The great diplomat of the nineteenth century was that grand Irishman who came out to Canada in the year 1872 as our Governor-general, Lord Dufferin. Most of the time he was in Canada he spent in going about from one section of the country to another breathing into Canadians, as it were, a new national spirit. Filled with an optimistic spirit himself, and realizing the great future of this country, he endeavoured to awaken in Canadians a sense of their responsibilities and inspire them with his own confidence in their future. He was the first Governor-general who ever visited our great North-west. He went to Winnipeg in 1875, and while there he gave an address under the auspices of the Manitoba Club. I would like to give you part of that address for the purpose of showing you the optimistic manner in which he spoke of this great country. Winnipeg, at that time, had
a population of about five thousand. Speaking of Canada in general and Manitoba in particular, he said:
On account of your geographical position and your peculiar characteristics, Manitoba may be regarded as the keystone of that mighty arch of sister Provinces which spans the Continent from the Atlantic to the Pacific. It is here where Canada, emerging from her woods and forests first gazed upon her rolling prairies and her unexplored North-west and learned as by a sudden inspiration that her historical territories of Canadas, her eastern seaboard of New Brunswick, Labrador, and Nova Scotia, her Laurentian lakes, hills and valleys, corn-fields and pastures, though in themselves more extensive than half-a-dozen European Kingdoms, were but the vestibule and the ante-chamber for that great undreamt-of North-west, whose unlimited resources alike confound the arithmetic of the surveyor and the verification of the explorer. It was hence that, counting her past achievements as but the preface and prelude to future exertions and expanding destinies, she took upon herself a new departure, received the afflatus of a more Imperial inspiration, and felt herself no longer a mere settler on the banks of a single river, but the owner of half a continent, and in the magnitude of her possessions, in the wealth of her resources, in the sinews of her maternal might, the peer of any power on this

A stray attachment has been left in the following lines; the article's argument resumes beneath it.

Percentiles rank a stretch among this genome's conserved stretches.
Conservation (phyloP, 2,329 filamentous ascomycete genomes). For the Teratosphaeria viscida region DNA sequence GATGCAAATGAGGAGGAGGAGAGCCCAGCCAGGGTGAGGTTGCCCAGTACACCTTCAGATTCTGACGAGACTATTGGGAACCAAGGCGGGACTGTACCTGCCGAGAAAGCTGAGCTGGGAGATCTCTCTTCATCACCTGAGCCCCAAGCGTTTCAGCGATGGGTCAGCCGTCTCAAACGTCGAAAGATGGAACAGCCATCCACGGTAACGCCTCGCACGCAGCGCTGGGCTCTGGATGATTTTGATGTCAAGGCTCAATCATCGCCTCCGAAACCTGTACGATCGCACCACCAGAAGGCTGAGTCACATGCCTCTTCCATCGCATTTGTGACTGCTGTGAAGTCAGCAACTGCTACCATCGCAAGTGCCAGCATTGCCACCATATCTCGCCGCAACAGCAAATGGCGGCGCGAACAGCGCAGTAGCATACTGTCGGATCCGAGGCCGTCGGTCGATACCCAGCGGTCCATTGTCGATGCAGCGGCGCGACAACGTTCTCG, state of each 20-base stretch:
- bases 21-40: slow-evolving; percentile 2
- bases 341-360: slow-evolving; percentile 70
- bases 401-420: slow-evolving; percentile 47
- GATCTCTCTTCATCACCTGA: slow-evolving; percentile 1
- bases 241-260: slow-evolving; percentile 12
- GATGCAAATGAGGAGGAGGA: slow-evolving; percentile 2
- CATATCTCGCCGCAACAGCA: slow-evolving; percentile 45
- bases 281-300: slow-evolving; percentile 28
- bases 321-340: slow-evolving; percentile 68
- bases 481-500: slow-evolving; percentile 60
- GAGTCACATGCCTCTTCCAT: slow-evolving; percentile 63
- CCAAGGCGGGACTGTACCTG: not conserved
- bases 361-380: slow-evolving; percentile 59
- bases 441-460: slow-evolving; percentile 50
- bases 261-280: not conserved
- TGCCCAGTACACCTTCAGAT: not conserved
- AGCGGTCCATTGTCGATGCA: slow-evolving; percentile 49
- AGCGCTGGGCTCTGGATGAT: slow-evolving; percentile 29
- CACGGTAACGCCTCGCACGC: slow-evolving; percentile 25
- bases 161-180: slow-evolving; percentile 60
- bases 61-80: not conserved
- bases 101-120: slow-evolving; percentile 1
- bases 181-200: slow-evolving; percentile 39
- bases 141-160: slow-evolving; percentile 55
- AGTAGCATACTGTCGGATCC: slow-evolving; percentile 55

earth. Now that is the manner in which Lord Dufferin breathed into Canadians that new spirit which exhibited itself with wonderful force in the battle-fields of the second North-West Rebellion of 1885, and I think I can say that the back-bone of that Rebellion was broken when the western prairie sun shone on the bayonets of those loyal Canadians in their final charge at the Battle of Batoche, and that spirit exhibited itself with even greater force on the veldts of South Africa. I think the great Imperial feature of that war has been somewhat overlooked, and if I may be allowed to illustrate my own words, I would put it this way. Previous to the Battle of Paardeberg, there was a very old, a very well-known, and a very reliable firm doing business under the name and style of “John Bull and Co., Limited.” After the Battle of Paardeberg that old sign was taken down. It has been replaced by a new sign, very much painted in red, and that new sign to-day reads, "John Bull, Sons & Company, Consolidated.” The stock of that company went up out of sight, but we, as Canadians, did not require to purchase any. Why? Because it had already been bought, purchased, and paid for with the blood of those loyal Canadians in the trenches of South Africa.